[Isa 1:1-31 NKJV] 1 The vision of Isaiah the son of Amoz, which he saw concerning Judah and Jerusalem in the days of Uzziah, Jotham, Ahaz, [and] Hezekiah, kings of Judah.
The wickedness of Judah
2 Hear, O heavens, and give ear, O earth! For the LORD has spoken: "I have nourished and brought up children, And they have rebelled against Me; 3 The ox knows its owner And the donkey its master's crib; [But] Israel does not know, My people do not consider." 4 Alas, sinful nation, A people laden with iniquity, A brood of evildoers, Children who are corrupters! They have forsaken the LORD, They have provoked to anger The Holy One of Israel, They have turned away backward. 5 Why should you be stricken again? You will revolt more and more. The whole head is sick, And the whole heart faints. 6 From the sole of the foot even to the head, [There is] no soundness in it, [But] wounds and bruises and putrefying sores; They have not been closed or bound up, Or soothed with ointment. 7 Your country [is] desolate, Your cities [are] burned with fire; Strangers devour your land in your presence; And [it is] desolate, as overthrown by strangers. 8 So the daughter of Zion is left as a booth in a vineyard, As a hut in a garden of cucumbers, As a besieged city. 9 Unless the LORD of hosts Had left to us a very small remnant, We would have become like Sodom, We would have been made like Gomorrah. 10 Hear the word of the LORD, You rulers of Sodom; Give ear to the law of our God, You people of Gomorrah: 11 "To what purpose [is] the multitude of your sacrifices to Me?" Says the LORD. "I have had enough of burnt offerings of rams And the fat of fed cattle. I do not delight in the blood of bulls, Or of lambs or goats. 12 "When you come to appear before Me, Who has required this from your hand, To trample My courts? 13 Bring no more futile sacrifices; Incense is an abomination to Me. The New Moons, the Sabbaths, and the calling of assemblies--I cannot endure iniquity and the sacred meeting. 14 Your New Moons and your appointed feasts My soul hates; They are a trouble to Me, I am weary of bearing [them]. 15 When you spread out your hands, I will hide My eyes from you; Even though you make many prayers, I will not hear. Your hands are full of blood. 16 "Wash yourselves, make yourselves clean; Put away the evil of your doings from before My eyes. Cease to do evil, 17 Learn to do good; Seek justice, Rebuke the oppressor; Defend the fatherless, Plead for the widow. 18 "Come now, and let us reason together," Says the LORD, "Though your sins are like scarlet, They shall be as white as snow; Though they are red like crimson, They shall be as wool. 19 If you are willing and obedient, You shall eat the good of the land; 20 But if you refuse and rebel, You shall be devoured by the sword"; For the mouth of the LORD has spoken.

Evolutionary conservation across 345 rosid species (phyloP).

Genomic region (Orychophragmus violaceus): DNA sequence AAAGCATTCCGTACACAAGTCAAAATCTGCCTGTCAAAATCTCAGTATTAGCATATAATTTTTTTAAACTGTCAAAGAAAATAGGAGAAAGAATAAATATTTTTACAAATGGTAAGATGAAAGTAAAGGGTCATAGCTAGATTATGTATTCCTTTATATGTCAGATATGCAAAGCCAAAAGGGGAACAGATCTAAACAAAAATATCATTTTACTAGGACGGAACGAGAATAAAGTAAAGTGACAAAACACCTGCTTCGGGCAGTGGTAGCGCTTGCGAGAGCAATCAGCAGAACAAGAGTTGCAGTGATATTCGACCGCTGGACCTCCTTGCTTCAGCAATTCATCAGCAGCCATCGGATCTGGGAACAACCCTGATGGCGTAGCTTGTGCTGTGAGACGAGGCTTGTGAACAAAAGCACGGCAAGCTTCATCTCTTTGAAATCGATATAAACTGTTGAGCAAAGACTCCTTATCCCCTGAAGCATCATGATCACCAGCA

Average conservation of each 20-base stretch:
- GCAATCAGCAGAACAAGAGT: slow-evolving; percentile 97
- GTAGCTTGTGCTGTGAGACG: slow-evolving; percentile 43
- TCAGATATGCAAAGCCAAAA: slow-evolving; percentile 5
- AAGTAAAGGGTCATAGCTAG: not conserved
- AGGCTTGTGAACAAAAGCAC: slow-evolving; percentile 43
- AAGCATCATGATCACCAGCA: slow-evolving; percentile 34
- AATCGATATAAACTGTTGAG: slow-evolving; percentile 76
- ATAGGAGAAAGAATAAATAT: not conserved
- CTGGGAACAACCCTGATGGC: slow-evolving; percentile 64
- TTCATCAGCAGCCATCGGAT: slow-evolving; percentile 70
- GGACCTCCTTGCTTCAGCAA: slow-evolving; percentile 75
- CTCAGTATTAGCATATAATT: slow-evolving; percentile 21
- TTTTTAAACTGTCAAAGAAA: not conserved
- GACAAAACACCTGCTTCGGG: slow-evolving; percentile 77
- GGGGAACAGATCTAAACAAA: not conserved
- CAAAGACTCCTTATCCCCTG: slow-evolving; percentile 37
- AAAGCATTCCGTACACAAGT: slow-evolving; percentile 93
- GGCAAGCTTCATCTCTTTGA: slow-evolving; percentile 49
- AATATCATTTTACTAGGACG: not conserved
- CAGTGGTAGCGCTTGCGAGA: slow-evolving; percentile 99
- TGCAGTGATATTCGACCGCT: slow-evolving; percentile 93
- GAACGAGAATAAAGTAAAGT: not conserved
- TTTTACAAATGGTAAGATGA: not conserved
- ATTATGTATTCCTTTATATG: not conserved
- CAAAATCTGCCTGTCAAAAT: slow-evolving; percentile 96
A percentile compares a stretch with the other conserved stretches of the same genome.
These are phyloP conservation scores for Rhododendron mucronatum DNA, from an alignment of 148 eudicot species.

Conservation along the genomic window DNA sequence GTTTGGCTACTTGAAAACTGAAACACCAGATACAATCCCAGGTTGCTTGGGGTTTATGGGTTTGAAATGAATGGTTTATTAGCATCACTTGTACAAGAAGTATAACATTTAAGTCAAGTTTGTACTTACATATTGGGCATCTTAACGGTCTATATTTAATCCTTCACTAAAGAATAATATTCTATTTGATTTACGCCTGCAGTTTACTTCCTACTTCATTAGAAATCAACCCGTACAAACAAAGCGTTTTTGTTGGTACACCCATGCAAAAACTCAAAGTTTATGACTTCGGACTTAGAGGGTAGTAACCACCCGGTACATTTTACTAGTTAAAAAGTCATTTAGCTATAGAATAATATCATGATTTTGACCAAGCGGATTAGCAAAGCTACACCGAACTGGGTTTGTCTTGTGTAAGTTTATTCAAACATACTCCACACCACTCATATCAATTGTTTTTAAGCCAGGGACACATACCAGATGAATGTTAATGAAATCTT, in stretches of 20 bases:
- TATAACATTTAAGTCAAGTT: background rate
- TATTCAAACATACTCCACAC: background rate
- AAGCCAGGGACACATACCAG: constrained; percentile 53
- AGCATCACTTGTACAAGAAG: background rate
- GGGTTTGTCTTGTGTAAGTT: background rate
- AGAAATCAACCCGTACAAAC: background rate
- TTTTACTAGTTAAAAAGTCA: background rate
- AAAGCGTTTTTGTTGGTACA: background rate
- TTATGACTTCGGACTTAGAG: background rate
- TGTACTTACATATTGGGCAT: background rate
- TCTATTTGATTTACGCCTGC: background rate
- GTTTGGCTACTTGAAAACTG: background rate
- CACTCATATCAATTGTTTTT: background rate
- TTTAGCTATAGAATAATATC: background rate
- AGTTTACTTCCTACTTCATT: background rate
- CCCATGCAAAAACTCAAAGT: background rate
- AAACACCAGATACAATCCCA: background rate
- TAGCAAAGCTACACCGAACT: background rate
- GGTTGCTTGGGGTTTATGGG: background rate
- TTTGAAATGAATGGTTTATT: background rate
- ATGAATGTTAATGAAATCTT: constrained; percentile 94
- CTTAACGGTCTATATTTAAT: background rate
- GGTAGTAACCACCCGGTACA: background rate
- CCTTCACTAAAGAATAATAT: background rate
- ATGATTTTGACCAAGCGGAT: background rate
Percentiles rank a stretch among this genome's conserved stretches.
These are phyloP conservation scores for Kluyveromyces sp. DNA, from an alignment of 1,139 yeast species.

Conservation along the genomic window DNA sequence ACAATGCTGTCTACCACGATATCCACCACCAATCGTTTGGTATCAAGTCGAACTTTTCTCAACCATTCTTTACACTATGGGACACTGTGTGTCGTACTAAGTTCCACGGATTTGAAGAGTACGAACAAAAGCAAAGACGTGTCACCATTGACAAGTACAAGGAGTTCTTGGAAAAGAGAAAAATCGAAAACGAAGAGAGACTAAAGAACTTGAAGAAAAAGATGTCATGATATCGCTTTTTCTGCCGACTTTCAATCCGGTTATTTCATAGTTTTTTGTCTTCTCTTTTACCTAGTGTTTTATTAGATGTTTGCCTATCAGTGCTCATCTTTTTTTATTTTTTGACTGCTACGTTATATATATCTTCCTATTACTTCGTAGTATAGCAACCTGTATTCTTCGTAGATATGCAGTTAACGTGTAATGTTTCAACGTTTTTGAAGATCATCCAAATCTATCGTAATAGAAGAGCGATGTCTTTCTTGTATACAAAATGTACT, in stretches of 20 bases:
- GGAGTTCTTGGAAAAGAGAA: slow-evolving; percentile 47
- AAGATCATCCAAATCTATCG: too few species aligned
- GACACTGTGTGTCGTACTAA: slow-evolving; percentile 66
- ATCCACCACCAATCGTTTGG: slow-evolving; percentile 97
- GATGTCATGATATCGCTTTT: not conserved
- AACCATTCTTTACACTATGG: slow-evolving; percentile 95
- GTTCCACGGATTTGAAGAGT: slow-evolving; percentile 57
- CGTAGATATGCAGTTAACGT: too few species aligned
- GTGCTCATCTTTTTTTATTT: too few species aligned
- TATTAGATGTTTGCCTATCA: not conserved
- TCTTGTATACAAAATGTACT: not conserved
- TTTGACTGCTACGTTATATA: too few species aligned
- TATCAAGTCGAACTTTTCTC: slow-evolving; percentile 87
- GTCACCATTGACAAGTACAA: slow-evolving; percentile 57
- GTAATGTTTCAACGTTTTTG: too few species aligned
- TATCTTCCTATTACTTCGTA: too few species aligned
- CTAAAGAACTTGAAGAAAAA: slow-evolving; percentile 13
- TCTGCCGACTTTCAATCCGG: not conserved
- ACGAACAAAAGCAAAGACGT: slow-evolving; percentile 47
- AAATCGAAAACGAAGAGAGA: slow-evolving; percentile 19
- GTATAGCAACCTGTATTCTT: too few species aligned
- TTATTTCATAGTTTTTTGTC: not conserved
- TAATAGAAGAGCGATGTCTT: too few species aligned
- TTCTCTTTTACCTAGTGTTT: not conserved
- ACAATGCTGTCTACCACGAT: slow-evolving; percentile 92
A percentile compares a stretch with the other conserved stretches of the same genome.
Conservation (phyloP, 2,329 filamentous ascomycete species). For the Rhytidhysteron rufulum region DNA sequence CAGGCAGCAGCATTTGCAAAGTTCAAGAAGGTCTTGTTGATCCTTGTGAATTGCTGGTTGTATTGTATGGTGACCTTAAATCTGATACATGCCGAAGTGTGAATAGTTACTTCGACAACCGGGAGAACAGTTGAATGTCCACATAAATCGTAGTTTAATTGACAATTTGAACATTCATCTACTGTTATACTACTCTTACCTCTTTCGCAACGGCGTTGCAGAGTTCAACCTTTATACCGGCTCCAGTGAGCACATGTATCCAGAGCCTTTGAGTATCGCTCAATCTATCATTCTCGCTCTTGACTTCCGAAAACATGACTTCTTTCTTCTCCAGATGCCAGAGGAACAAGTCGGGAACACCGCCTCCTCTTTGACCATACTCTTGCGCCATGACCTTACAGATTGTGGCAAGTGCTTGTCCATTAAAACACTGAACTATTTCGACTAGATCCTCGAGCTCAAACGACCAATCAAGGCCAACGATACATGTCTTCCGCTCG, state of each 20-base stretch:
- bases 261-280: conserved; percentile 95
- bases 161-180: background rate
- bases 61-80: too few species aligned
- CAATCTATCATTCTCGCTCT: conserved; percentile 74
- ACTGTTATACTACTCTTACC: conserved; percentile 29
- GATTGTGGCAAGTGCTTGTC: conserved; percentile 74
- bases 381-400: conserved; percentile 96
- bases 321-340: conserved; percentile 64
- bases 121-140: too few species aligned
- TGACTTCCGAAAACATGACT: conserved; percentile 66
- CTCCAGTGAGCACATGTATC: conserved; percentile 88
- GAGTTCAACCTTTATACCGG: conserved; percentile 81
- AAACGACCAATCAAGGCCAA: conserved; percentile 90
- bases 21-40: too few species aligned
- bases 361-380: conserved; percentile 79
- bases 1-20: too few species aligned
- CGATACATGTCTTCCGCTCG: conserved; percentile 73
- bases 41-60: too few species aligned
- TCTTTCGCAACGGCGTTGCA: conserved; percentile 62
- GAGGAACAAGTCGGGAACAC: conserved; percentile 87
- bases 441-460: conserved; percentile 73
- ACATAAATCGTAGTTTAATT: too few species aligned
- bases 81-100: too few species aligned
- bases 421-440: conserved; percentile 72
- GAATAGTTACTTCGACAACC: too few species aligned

The degenerate city
21 How the faithful city has become a harlot! It was full of justice; Righteousness lodged in it, But now murderers. 22 Your silver has become dross, Your wine mixed with water. 23 Your princes [are] rebellious, And companions of thieves; Everyone loves bribes, And follows after rewards. They do not defend the fatherless, Nor does the cause of the widow come before them. 24 Therefore the Lord says, The LORD of hosts, the Mighty One of Israel, "Ah, I will rid Myself of My adversaries, And take vengeance on My enemies. 25 I will turn My hand against you, And thoroughly purge away your dross, And take away all your alloy. 26 I will restore your judges as at the first, And your counselors as at the beginning. Afterward you shall be called the city of righteousness, the faithful city." 27 Zion shall be redeemed with justice, And her penitents with righteousness. 28 The destruction of transgressors and of sinners [shall be] together, And those who forsake the LORD shall be consumed. 29 For they shall be ashamed of the terebinth trees Which you have desired; And you shall be embarrassed because of the gardens Which you have chosen. 30 For you shall be as a terebinth whose leaf fades, And as a garden that has no water. 31 The strong shall be as tinder, And the work of it as a spark; Both will burn together, And no one shall quench [them].